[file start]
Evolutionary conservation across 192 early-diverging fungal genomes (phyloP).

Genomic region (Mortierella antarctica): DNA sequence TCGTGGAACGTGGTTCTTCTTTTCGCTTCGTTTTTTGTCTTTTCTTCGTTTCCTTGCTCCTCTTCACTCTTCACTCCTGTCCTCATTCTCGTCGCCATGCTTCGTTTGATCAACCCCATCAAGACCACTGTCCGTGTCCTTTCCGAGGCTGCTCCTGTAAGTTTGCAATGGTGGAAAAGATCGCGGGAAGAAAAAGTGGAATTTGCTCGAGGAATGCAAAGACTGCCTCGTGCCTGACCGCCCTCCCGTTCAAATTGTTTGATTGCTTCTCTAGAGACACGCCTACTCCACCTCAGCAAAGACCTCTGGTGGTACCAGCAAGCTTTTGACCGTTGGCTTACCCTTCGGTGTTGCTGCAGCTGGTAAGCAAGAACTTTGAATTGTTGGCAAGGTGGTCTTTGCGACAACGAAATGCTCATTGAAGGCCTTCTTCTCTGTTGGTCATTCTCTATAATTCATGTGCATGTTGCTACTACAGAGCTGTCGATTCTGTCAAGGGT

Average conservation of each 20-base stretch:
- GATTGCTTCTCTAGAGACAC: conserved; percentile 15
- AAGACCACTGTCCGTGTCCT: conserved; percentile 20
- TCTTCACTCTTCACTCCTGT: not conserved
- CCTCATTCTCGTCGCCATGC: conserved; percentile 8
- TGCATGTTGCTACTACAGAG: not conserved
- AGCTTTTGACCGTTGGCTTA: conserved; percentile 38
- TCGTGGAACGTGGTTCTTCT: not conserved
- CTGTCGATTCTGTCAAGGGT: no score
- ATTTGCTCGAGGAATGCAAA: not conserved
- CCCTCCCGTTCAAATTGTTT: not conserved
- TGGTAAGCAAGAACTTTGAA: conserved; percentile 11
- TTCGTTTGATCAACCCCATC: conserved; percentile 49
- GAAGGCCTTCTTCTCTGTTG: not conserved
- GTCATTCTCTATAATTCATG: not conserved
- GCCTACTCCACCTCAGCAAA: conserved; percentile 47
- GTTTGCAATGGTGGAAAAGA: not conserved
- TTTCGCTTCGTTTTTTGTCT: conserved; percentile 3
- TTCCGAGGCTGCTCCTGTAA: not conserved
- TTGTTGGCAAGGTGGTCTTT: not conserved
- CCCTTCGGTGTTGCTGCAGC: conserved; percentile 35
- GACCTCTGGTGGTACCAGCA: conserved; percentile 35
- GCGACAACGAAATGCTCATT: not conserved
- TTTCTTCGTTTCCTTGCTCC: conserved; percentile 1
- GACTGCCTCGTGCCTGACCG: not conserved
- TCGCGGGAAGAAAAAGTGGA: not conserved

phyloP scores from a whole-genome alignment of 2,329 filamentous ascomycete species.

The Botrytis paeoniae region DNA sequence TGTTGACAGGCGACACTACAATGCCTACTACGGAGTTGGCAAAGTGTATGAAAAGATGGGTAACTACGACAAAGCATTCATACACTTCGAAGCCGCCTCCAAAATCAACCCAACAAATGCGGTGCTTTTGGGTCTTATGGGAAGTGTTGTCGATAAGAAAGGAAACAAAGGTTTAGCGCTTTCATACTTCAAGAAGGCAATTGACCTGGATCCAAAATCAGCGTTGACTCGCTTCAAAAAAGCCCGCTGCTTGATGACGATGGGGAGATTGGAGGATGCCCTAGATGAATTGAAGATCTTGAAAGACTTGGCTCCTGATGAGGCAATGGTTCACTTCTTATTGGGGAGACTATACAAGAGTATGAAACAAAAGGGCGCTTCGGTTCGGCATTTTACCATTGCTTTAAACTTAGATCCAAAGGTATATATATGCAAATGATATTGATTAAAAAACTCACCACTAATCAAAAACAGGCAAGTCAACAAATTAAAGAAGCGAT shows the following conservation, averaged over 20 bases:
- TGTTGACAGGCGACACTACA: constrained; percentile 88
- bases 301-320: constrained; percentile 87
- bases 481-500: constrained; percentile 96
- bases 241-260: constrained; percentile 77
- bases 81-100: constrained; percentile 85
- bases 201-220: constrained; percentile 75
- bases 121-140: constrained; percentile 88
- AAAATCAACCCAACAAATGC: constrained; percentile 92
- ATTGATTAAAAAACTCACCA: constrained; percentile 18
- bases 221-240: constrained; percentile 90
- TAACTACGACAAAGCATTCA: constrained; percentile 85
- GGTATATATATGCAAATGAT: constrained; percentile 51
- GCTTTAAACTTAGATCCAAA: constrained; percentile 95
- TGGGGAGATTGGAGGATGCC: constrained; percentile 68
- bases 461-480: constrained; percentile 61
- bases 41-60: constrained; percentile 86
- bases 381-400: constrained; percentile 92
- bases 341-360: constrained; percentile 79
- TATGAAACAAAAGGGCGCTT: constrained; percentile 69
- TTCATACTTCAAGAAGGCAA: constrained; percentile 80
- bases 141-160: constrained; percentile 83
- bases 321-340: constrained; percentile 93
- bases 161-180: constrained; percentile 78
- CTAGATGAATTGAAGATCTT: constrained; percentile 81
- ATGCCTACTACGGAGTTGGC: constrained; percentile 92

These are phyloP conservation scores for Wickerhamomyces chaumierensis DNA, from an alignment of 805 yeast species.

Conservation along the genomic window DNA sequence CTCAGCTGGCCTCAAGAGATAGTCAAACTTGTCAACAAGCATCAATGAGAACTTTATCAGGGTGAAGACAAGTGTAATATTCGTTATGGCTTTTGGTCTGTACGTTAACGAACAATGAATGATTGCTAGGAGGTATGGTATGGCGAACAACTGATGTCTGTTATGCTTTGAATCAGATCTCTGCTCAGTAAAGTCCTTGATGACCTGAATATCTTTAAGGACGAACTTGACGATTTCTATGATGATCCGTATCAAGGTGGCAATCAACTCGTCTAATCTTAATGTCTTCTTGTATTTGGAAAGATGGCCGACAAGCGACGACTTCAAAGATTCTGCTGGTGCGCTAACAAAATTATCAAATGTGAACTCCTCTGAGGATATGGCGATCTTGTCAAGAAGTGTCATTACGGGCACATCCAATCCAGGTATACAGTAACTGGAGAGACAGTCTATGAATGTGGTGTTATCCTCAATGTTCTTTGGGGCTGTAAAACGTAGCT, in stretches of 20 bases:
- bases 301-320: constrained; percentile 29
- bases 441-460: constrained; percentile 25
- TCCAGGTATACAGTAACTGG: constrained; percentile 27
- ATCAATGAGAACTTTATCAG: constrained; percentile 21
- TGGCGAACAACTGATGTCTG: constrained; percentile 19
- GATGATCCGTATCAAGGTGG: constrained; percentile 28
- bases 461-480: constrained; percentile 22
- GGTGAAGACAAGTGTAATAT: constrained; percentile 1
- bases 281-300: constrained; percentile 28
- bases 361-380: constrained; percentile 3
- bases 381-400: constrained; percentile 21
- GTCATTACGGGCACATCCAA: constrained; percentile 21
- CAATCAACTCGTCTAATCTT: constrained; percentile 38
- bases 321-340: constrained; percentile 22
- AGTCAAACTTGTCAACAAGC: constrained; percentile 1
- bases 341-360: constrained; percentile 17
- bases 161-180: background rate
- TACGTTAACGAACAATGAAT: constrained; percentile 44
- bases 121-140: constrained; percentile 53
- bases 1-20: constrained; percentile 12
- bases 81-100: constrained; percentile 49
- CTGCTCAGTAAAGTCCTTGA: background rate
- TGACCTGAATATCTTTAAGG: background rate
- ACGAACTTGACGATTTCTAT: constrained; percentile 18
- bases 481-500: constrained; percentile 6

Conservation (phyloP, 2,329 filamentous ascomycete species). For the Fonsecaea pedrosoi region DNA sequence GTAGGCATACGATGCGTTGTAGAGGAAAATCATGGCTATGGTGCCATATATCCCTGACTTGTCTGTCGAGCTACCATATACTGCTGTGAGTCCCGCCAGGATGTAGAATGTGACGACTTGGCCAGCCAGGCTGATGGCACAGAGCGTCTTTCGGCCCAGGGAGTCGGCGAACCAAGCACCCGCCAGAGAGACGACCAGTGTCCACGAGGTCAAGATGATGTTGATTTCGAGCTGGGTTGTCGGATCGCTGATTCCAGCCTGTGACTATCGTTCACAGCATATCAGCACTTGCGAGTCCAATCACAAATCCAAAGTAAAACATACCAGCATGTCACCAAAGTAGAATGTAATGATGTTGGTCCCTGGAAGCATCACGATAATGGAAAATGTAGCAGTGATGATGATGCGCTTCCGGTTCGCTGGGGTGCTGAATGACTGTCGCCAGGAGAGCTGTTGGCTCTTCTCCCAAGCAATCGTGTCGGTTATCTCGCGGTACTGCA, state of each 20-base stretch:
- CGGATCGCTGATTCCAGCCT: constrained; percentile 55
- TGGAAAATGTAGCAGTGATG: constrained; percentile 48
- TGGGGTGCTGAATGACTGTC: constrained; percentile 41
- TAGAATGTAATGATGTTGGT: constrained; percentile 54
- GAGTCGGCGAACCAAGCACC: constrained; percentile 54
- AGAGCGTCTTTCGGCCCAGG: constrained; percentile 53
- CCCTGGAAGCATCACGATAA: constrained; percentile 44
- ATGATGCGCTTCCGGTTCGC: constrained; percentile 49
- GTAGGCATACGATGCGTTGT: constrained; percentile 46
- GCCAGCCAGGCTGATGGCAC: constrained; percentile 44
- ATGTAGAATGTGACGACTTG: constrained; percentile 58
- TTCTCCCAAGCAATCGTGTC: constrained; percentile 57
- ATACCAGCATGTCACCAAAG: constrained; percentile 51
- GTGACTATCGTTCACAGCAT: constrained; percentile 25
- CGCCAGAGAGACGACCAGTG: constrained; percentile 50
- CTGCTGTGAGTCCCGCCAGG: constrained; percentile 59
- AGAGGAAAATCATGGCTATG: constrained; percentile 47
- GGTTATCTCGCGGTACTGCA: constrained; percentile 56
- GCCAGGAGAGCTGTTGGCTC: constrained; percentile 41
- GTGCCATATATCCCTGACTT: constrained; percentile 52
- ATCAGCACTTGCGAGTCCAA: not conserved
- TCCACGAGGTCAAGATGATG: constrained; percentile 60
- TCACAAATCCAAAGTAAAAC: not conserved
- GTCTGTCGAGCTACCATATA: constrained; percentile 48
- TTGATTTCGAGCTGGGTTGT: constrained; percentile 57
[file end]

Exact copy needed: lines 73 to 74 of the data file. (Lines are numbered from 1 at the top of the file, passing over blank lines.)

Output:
- bases 341-360: constrained; percentile 17
- bases 161-180: background rate